Therefore, the Bureau should allow firms to request coordination with additional regulators on an ongoing experiment. The Bureau should also build into its Memoranda of Understanding a provision that would, to the greatest extent possible, encourage other regulators to refrain from bringing enforcement actions against firms operating in good faith and in accordance with the Sandbox’s requirements, if the firm’s failure to seek coordination with that regulator at the time of application was reasonable, given the firm’s knowledge then.
• Do not allow the Bureau to substitute its judgement for the market’s with regard to potential consumer benefits. The Bureau intends to solicit information from applicants for both NALs and the Sandbox regarding the expected consumer benefits the product or service will provide, and has stated that the Bureau will place “particular emphasis” on those criteria along with a few others. While obtaining an understanding of potential benefit is important and appropriate, the Bureau should take steps to ensure that it does not become a means for the Bureau to stand in place of the market.
The best way to assess whether a product or service is beneficial is to allow people, through an open market, to decide for themselves the product or service’s value. Just because the Bureau does not see the value in a proposed product or service does not mean that potential customers, who may have different needs or preferences than the relevant Bureau employees, will not find a product valuable. So long as the firm is able to adequately compensate users for legally cognizable potential harm (which is a separate evaluation criterion), the Bureau should not deny access to a NAL or the Sandbox simply because Bureau employees do not find the applicant’s value proposition compelling.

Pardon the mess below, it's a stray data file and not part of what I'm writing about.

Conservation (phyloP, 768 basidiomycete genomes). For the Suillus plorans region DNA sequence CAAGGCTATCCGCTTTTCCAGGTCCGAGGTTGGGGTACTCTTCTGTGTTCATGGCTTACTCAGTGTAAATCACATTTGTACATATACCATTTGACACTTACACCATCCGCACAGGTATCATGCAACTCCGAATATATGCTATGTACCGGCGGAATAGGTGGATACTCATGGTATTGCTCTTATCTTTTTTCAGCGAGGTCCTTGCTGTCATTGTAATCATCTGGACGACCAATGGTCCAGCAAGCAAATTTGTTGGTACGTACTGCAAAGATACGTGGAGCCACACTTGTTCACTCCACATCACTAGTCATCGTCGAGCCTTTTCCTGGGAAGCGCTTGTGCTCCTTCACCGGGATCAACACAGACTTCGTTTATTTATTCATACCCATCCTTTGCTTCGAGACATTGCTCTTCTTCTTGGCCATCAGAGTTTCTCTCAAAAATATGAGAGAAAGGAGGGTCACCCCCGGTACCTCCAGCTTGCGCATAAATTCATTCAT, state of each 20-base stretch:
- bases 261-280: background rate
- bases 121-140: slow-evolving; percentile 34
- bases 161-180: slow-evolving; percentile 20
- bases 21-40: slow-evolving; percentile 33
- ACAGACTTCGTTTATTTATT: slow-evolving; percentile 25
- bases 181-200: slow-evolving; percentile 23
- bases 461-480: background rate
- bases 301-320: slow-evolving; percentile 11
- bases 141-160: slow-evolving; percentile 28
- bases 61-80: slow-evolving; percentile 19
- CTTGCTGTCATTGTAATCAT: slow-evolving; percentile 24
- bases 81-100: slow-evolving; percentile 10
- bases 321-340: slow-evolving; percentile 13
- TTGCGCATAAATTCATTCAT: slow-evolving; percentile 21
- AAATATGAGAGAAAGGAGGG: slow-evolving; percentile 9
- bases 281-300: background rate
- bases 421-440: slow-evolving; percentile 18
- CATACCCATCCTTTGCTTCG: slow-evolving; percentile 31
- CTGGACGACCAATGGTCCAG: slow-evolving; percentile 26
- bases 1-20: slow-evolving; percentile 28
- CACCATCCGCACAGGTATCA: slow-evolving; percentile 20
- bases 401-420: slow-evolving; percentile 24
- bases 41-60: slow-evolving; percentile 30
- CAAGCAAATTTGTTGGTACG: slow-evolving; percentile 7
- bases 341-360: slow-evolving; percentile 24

Protecting Markets and Competition
The NAL and Sandbox present the Bureau with something of a paradox: the NAL and Sandbox should help firms that seek appropriate regulatory relief without being so much of a benefit that those firms enjoy an undue competitive advantage. This is a particular risk to the extent that resource limitations prevent the Bureau from providing all similarly situated competitors the opportunity to obtain simultaneous relief. While a decision on whether relief is appropriate inherently depends on specific facts and circumstances, and relief therefore cannot and should not be handed out without particularized analysis, there are changes the Bureau can make to its proposal that would help mitigate the risk that a firm obtaining relief through the NAL, and particularly the Sandbox gains a significant competitive edge. In particular, the Bureau should do the following: